Staying home for the big turn of the millennial odometer? There's no shortage of late Sunday night TV options.
The 29th annual "Dick Clark's Primetime New Year's Rockin' Eve" (9 p.m., ABC) will keep an eye on the festivities in New York's Times Square and feature performances by O-Town, KISS, N' Sync, Jessica Simpson and KC and the Sunshine Band.
Kathy Griffin hosts "Billboard's Rock 'n' Roll New Year's Eve" (10 p.m., Fox), which will also keep an eye on the unfolding festivities while recycling clips of performances from the Dec. 5 Billboard Music Awards.
Beginning at 9 p.m., the Cartoon Network kicks off a seven-hour marathon of episodes of "The Powerpuff Girls," "Dexter's Laboratory" and "Dragonball Z," all featuring their worst villains. The block is appropriately titled, "New Year's Eve-il."
Last year I called the TV film, "A Rather English Marriage" (8 p.m., Sunday, PBS), "a bittersweet tale of aging, class, loss and friendship" and "nothing short of a TV masterpiece." Albert Finney ("Tom Jones") is superb as the upper-class Reggie Conyngham-Jervis, a former RAF pilot and a blustering, pompous, womanizing snob, who befriends Roy Southgate (Tom Courtenay, "The Loneliness of the Long Distance Runner").
"Backstory: MASH" (4:30 p.m., Saturday, AMC) recalls the making of the unorthodox 1970 big-screen combat comedy that made stars of young performers including Elliott Gould, Donald Sutherland, Sally Kellerman and Tom Skeritt, and turned former TV-director Robert Altman into a major force during Hollywood's most creative period.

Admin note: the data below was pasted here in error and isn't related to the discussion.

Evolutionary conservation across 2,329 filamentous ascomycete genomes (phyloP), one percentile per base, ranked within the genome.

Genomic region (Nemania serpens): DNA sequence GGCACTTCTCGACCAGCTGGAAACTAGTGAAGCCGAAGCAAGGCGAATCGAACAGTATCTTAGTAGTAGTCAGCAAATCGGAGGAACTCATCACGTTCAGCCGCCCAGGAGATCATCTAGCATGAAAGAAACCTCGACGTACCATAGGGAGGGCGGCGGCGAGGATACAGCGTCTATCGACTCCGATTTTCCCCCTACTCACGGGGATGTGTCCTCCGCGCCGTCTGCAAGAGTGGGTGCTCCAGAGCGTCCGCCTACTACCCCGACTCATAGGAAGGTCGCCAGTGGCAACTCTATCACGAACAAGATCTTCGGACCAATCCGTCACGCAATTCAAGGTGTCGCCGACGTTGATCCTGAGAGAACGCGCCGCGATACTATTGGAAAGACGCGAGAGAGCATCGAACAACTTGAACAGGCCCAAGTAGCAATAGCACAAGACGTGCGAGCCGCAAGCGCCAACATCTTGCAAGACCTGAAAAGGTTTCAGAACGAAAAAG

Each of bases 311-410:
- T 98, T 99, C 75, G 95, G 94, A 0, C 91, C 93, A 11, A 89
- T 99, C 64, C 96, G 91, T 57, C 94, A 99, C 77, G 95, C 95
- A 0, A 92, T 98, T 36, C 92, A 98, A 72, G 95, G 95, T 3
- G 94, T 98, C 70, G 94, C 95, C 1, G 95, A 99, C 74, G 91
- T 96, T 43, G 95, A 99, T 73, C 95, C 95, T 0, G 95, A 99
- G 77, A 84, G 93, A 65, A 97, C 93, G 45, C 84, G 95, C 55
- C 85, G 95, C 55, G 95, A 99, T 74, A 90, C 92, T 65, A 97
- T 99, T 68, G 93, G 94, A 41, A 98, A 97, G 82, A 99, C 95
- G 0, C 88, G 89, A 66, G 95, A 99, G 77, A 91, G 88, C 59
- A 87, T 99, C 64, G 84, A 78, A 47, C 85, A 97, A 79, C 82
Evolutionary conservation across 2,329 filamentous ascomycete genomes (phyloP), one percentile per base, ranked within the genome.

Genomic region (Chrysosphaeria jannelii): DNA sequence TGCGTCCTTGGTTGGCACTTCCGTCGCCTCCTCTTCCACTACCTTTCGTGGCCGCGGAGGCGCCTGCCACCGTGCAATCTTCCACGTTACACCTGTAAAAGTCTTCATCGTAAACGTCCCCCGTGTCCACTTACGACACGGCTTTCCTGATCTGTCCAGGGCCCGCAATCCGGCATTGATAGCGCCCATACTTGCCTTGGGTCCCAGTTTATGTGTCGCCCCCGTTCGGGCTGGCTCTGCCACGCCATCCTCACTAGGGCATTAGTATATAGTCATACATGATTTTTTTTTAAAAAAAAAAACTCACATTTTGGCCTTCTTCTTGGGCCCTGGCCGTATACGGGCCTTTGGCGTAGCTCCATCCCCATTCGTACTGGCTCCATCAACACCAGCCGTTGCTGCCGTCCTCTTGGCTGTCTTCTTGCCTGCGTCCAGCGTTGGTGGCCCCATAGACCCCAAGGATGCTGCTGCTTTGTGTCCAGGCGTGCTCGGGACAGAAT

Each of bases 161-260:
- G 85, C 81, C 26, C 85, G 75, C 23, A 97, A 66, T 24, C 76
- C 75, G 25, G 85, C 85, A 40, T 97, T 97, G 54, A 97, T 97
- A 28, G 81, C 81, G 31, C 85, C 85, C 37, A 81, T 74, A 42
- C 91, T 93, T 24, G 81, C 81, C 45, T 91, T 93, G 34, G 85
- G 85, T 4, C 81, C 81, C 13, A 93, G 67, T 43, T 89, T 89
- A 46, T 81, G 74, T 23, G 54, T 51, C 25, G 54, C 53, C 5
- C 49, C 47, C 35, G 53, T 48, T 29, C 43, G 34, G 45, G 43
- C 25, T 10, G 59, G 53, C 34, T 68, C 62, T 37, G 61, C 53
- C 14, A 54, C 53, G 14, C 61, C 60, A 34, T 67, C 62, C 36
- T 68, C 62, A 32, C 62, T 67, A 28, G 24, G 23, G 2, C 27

Having picked my best ("C.S.I") and worst ("The Street") new shows of the year, I realized that there were still more television moments from 2000 to look back on, and a few more honors to bestow, so here goes:
Best Drama: "The Sopranos" still.
Best Comedy: A three-way tie among the best block on television, "King of the Hill, "The Simpsons" and "Malcolm in the Middle."
Best Writing: "Frasier."
Best Directing: "The West Wing" and "E.R."
Most Memorable TV moment of the year? It's a tie between Niles and Daphne's rash decision on "Frasier", Richie Aprile's sudden demise on "The Sopranos" and finally, the scene of Tim Russert furiously scribbling on his grease-board on election night. Forget "Survivor." Election 2000, and its month-long aftermath, was the most amazing "reality" programming of all.
Happy New Year!
Robin Williams plays a 10-year-old boy trapped in the body of a grownup in the 1996 drama, "Jack" (7 p.m., ABC).
On back-to-back episodes of "Whose Line is it Anyway" (ABC), Miss Fitness (10 p.m.), and songs in the key of produce (9:30 p.m.).
"Schizophrenia: Stolen Lives, Stolen Minds" (9 p.m., Saturday, Discovery) looks at the affliction that strikes one person in a hundred.
"Louise Mandrell & Friends Salute the Boy Scouts" (9 p.m., TNN). Mandrell, Tanya Tucker and the Osmonds sing at an annual skeet shoot in Nashville.
The Sci-fi Channel kicks off a 42-hour marathon of "Twilight Zone" episodes beginning at 8 a.m.
Scheduled on a repeat of "60 Minutes" (6 p.m., CBS): J.K. Rowling, Tina Sinatra and deaf percussionist Evelyn Glennie.
Dick Clark hosts a repeat of "All Star Bloopers" (6 p.m., ABC) featuring Melissa Joan Hart, D.L. Hughley and Richard Rucculo.